Skip Navigation

Cyber Ninjas and Its CEO Should Be Banned from Government Contracts

On behalf of local Arizona groups, the Brennan Center is formally asking the federal government to protect taxpayers from waste and abuse.

When the govern­ment enters into a contract with a company, it entrusts that busi­ness to put taxpay­ers’ dollars to good use. If a company demon­strates that it is unworthy of this trust, the govern­ment owes a duty to the public to refrain from work­ing with it in order to prevent waste and abuse.

Cyber Ninjas — the firm that led the Arizona Senate’s costly sham audit of the 2020 pres­id­en­tial elec­tion — is such a company. That’s why on Monday, the Bren­nan Center sent a letter to federal offi­cials asking them to prohibit Cyber Ninjas and its CEO Doug Logan from receiv­ing federal govern­ment contracts for up to three years.

The federal govern­ment has an offi­cial process for contract prohib­i­tion — known form­ally as “debarment” — through which it determ­ines whether such a prohib­i­tion would be “in the public interest.” This process applies not only to compan­ies with exist­ing federal contracts, but also to compan­ies that “reas­on­ably may be expec­ted to submit offers” for them. Having bid for (and won) multiple federal contracts since 2016, and having main­tained an active regis­tra­tion status as of March 2022, Cyber Ninjas meets this condi­tion.

Cause for prohib­i­tion can arise when a company receives a civil judg­ment against it for viol­at­ing the law. In this case, an Arizona court held Cyber Ninjas in civil contempt in Janu­ary when the company failed to comply with an order to produce public records. The court instruc­ted Cyber Ninjas to pay $50,000 per day until it complied — an amount that stood at over $3 million in March. (The Arizona Court of Appeals denied the company’s May 2022 request to reverse the order, and Cyber Ninjas has recently peti­tioned the Arizona Supreme Court for review of the order.) This find­ing of contempt clearly qual­i­fies as a “civil judg­ment” that under­mines Cyber Ninjas’ integ­rity and honesty. After all, if the company brazenly ignores a court order for produc­tion of public records, how can the govern­ment expect it to respons­ibly carry out a contract?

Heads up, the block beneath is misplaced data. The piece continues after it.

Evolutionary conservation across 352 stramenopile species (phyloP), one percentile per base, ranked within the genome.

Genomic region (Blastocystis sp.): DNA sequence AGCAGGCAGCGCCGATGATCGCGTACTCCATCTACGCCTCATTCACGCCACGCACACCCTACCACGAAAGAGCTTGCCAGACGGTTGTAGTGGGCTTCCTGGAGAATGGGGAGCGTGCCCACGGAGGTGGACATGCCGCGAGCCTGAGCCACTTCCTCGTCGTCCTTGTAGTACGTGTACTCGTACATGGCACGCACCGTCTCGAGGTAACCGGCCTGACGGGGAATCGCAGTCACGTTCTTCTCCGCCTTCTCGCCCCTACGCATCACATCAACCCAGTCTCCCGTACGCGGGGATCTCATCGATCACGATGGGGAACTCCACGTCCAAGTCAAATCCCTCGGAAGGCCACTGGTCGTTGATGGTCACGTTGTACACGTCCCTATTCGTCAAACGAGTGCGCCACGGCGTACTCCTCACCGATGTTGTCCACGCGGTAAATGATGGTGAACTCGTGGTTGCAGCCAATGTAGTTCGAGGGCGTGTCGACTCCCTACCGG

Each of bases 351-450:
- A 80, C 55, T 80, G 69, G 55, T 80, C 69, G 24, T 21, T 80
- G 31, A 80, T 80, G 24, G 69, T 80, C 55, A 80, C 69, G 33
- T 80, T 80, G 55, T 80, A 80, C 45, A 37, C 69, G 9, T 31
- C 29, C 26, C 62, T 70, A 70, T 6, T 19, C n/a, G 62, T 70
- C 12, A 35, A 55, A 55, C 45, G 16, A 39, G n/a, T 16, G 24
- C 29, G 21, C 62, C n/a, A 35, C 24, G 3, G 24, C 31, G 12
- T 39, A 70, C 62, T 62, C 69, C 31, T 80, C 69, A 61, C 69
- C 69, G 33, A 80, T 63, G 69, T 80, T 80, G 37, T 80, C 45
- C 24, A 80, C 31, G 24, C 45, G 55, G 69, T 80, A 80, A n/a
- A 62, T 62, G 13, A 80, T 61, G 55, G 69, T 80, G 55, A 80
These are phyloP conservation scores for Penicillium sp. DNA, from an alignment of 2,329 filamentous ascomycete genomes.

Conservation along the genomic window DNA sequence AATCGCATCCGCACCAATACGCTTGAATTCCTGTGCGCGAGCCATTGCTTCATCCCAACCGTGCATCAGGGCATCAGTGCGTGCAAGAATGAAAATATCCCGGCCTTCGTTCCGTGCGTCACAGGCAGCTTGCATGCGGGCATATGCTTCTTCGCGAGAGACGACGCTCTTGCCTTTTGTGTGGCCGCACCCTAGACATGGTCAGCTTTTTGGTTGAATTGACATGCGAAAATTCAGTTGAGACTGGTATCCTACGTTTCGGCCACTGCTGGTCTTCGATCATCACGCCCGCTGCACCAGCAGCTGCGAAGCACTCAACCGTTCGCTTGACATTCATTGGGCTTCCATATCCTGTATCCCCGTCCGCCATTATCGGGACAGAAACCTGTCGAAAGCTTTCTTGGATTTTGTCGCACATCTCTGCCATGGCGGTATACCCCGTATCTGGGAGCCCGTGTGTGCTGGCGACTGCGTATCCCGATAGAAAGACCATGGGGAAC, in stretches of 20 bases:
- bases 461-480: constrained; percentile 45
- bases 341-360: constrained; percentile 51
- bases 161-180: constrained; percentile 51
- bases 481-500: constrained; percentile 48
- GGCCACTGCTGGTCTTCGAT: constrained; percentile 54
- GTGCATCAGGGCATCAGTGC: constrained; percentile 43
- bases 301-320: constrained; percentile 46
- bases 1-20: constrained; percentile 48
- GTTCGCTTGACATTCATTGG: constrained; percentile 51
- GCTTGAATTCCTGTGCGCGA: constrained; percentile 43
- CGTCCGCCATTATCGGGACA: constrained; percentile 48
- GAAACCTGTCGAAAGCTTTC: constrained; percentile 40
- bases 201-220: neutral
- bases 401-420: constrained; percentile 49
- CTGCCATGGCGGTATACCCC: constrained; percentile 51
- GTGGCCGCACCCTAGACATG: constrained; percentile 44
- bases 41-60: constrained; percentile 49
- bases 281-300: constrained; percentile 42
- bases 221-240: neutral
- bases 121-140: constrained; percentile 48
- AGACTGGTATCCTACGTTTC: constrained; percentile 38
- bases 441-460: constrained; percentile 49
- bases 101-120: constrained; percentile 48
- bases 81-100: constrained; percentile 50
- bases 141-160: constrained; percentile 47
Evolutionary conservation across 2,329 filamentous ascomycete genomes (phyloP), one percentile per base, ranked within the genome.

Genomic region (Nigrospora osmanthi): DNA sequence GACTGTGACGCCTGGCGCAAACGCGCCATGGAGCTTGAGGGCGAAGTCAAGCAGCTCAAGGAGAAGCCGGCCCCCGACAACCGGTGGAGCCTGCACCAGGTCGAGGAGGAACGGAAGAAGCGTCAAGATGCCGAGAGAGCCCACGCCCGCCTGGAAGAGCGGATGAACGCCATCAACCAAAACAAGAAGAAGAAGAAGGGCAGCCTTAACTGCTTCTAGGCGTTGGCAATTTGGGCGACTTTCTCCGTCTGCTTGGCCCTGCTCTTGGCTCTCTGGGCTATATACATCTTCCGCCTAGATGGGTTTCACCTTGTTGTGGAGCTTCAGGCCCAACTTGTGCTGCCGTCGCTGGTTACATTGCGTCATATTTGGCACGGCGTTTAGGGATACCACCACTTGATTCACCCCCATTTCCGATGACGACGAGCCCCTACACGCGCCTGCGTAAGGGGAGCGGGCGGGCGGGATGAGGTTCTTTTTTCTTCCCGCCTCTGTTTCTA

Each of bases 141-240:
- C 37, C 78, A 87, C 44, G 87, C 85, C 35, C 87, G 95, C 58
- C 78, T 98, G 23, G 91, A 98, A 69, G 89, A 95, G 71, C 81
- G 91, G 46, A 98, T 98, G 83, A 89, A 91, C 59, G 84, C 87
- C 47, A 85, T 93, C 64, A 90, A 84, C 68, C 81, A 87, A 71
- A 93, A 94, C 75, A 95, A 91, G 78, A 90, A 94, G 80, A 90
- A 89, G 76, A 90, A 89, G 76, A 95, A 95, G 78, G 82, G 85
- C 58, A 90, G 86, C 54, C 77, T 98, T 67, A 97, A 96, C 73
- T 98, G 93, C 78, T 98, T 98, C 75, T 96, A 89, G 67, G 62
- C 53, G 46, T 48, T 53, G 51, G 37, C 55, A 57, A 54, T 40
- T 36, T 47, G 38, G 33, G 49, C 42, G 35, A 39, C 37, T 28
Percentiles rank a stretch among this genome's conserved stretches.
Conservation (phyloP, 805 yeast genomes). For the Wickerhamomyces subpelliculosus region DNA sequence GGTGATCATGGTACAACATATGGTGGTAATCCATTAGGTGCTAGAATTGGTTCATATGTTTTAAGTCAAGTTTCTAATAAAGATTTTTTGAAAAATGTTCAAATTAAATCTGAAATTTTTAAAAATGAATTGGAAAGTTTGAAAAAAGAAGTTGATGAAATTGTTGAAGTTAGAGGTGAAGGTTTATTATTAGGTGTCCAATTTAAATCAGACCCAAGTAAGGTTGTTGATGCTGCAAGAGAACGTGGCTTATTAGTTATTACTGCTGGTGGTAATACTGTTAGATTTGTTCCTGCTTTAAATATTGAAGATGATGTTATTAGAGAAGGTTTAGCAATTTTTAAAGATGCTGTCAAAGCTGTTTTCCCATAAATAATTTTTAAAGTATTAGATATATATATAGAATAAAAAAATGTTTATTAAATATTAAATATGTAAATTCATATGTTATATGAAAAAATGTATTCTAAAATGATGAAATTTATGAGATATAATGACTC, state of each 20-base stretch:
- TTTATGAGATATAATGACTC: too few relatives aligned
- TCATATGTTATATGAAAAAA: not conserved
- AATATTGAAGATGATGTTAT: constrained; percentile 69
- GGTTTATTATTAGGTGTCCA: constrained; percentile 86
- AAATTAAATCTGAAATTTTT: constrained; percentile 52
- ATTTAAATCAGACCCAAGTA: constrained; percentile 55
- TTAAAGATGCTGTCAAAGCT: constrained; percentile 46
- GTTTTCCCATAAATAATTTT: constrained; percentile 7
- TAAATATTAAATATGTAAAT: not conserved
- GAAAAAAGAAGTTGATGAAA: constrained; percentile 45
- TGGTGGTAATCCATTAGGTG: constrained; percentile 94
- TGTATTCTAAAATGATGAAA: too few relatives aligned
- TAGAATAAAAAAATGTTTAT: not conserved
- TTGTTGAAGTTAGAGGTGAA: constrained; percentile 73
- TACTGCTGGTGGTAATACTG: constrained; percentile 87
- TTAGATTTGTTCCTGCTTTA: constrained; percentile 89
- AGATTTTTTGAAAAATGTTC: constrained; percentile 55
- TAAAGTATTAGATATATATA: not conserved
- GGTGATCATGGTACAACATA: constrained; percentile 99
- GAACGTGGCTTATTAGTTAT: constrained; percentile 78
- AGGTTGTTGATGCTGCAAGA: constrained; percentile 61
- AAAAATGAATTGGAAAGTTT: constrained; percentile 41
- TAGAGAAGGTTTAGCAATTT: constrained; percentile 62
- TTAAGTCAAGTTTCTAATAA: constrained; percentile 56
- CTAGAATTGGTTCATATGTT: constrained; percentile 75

More gener­ally, the govern­ment has cause to refrain from contract­ing with a company for any “seri­ous and compel­ling” reas­ons that affect its “present respons­ib­il­ity.” To be respons­ible, a company must, among other things, have a record of satis­fact­ory perform­ance, integ­rity, busi­ness ethics, and neces­sary tech­nical skills. Cyber Ninjas cannot meet this stand­ard as it has a clear public record of unsat­is­fact­ory perform­ance and a lack of integ­rity, busi­ness ethics and neces­sary tech­nical skills.

As we’ve detailed previ­ously, Cyber Ninjas failed to satisfy basic secur­ity, accur­acy, and reli­­ab­il­ity meas­ures when attempt­ing to carry out the Arizona Senate contract. The chair of the House Commit­tee on Over­sight and Reform declared that its “sloppy, insec­ure prac­tices jeop­ard­ized the integ­rity of ballots and voting machines, forcing Arizona taxpay­ers to spend millions to replace the comprom­ised machines.”